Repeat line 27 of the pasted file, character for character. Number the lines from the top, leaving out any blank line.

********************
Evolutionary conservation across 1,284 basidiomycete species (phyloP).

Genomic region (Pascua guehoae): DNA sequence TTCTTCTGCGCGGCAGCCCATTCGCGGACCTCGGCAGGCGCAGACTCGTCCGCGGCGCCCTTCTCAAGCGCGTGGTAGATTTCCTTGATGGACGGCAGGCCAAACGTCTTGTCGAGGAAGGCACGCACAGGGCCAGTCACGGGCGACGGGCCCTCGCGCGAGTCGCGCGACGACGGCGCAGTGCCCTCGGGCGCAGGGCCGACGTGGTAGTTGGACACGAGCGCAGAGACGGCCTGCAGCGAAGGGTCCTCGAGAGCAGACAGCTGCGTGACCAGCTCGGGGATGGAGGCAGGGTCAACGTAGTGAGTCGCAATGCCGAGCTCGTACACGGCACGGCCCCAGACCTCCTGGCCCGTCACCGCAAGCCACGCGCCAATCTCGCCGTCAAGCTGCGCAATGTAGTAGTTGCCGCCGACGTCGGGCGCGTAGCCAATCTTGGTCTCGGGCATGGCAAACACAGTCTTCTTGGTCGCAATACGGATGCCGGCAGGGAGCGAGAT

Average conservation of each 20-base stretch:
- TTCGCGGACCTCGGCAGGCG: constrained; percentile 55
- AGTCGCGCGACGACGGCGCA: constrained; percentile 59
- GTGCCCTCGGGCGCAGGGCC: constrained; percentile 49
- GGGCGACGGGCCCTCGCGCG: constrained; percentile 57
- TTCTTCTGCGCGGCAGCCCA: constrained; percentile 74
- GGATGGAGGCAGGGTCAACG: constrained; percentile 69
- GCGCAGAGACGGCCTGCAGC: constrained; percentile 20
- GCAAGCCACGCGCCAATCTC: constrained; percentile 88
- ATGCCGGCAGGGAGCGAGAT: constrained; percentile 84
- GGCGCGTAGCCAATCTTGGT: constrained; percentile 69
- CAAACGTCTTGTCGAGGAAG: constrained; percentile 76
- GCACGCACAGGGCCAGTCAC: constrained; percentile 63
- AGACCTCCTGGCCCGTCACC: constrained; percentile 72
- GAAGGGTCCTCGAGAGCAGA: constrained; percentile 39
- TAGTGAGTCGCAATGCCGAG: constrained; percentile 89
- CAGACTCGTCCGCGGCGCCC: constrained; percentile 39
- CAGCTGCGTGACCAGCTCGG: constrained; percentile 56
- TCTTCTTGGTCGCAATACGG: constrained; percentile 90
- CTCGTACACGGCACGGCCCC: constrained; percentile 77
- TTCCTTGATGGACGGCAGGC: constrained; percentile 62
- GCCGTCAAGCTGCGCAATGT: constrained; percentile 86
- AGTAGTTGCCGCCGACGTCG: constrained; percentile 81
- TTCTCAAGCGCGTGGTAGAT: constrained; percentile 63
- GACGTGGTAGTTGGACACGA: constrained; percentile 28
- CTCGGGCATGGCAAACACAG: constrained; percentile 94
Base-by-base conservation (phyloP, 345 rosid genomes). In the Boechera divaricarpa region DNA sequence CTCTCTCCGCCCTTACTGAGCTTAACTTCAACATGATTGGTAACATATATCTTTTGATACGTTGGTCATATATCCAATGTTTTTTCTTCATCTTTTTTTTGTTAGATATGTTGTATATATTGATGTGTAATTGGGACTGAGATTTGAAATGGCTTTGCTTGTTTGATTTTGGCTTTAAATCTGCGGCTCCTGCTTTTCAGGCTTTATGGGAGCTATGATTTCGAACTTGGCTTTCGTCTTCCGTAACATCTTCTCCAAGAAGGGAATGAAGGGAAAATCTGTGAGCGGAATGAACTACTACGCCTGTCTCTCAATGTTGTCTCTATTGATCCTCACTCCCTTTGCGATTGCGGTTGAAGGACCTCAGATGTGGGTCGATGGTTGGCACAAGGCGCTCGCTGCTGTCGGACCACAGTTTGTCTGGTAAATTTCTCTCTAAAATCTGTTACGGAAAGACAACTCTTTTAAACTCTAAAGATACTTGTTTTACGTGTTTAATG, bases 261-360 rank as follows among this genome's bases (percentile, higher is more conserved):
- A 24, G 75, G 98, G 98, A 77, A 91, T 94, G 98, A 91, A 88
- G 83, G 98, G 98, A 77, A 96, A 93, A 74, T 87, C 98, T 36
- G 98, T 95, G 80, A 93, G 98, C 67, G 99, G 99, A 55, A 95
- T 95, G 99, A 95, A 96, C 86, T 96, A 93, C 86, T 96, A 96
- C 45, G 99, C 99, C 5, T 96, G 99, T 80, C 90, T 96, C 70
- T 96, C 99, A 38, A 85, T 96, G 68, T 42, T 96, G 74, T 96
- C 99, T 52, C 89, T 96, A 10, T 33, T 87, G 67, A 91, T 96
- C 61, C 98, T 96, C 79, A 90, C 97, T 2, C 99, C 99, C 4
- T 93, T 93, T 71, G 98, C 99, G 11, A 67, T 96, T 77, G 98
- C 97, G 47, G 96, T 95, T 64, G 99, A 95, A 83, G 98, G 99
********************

- GACGTGGTAGTTGGACACGA: constrained; percentile 28